Securities — Statistical Significance Not Subject to Judicial Notice — One-Year Statute of Limitations for § 18 Claims — Market Manipulation Requires More than False or Omissive Statements

From In re Pfizer Inc. Secs. Liti., 2008 U.S. Dist. LEXIS 50923 (S.D.N.Y. July 1, 2008):

No Judicial Notice of Statistical Significance. “The Court declines to take judicial notice of the meaning of statistical significance or of the data interpretations proffered by Defendants in the context of this motion practice. Rule 201 of the Federal Rules of Evidence provides that courts may only take notice of facts "either (1) generally known . . . or (2) capable of accurate and ready determination by resort to sources whose accuracy cannot reasonably be questioned." Fed. R. Evid. 201(b). While statistical significance may have certain characteristics capable of general abstraction, it. is far beyond the scope of Rule 201 to accept as fact the particular definitions of statistical significance proffered by Defendants as either facts generally known or as drawn from sources whose accuracy cannot reasonably be questioned. It is one thing to take notice of the fact that an author has written that 5% is the threshold for statistical significance. It is quite another thing entirely to use that 5% figure as a basis for rejecting the significance of complicated medical studies.”

Weight of Evidence Not Assessed on Dismissal Motion/Statistical Significance Is Fact Issue. “A motion to dismiss a complaint is not an appropriate vehicle for determination as to the weight of the evidence, expert or otherwise. Clearly, the Court cannot take judicial notice that the three studies show a lack of any statistically significant link between Celebrex/Bextra and adverse cardiovascular events because that supposed fact is neither generally known nor capable of accurate and ready determination by reference to unquestionably accurate sources. Moreover, the Court cannot determine as a matter of law whether such links were statistically insignificant because statistical significance is a question of fact.”

Market Manipulation Not Shown by Misrepresentations and Omissions Alone — PSLRA Pleading Standards Must Be Satisfied. “The Second Circuit has held ‘that where the sole basis for such claims is alleged misrepresentations or omissions, plaintiffs have not made out a market manipulation claim under Rule 10b-5(a) and (c), and remain subject to the heightened pleading requirements of the PSLRA.’" (Citations omitted.)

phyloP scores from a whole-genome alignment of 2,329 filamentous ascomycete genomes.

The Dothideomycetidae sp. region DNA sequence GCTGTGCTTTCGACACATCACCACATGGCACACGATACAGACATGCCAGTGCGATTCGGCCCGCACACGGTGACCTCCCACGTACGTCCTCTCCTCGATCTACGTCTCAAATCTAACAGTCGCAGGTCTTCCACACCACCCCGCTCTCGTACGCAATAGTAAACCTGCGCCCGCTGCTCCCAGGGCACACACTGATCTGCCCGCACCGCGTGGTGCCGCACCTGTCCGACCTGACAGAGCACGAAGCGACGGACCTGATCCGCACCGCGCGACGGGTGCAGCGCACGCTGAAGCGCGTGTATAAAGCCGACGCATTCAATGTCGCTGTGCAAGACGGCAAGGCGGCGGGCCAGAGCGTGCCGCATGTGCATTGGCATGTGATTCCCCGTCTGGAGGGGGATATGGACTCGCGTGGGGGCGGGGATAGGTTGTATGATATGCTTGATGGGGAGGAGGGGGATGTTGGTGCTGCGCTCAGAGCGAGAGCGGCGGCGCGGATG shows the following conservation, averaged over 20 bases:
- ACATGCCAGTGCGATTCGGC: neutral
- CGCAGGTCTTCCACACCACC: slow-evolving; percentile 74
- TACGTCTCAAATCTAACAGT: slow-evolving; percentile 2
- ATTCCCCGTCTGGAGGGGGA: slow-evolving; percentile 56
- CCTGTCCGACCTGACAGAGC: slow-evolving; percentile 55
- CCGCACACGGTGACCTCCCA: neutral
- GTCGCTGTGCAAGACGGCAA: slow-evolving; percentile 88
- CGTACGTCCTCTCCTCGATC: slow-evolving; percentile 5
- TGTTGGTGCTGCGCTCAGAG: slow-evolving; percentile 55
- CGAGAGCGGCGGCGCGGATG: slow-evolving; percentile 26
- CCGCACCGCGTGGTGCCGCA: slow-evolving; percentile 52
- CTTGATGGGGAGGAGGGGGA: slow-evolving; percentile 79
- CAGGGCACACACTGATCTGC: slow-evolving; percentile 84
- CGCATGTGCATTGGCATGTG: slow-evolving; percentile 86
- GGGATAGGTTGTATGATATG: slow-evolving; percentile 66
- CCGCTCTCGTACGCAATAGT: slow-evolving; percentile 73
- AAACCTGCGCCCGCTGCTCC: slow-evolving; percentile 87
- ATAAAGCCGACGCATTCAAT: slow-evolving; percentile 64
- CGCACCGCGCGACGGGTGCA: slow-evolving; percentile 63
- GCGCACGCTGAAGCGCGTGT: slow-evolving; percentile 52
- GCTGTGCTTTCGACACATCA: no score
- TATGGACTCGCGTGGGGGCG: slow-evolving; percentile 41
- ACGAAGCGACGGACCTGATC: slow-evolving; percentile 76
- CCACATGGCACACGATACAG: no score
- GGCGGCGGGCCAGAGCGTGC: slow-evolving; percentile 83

Section 18 Claims Subject to One-Year Statute of Limitations; Sarbanes Limitations Period Irrelevant. “Although Plaintiffs concede that they have failed to bring their claims within the one-year statute of limitations provided in 15 U.S.C. § 78r(c), they argue that the "discovery" two-year statute of limitations period contained in Section 1658(b) of the Sarbanes-Oxley Act governs. See 28 U.S.C. § 1658(b). *** Which limitations period applies turns on the nature of claims brought under Section 18. By its own terms, Section 1658(b) of the Sarbanes-Oxley Act applies only to actions ‘involv[ing] a claim of fraud, deceit, manipulation, or contrivance.’ 28 U.S.C. § 1658(b). Because fraudulent intent is not part of a plaintiff's prima facie case under Section 18—indeed, good faith is an affirmative defense—the limitations period prescribed by Section 1658(b) of the Sarbanes-Oxley Act does not trump the provisions of 15 U.S.C. § 78r(c). See Alstom, 406 F. Supp. 2d at 420-21. Accordingly, because the one-year limitations period of 15 U.S.C. § 78r(c) controls, Plaintiffs' Section 18 claims are time-barred on their face and thus must be dismissed.”

Dismissal motion granted in part, denied in part.

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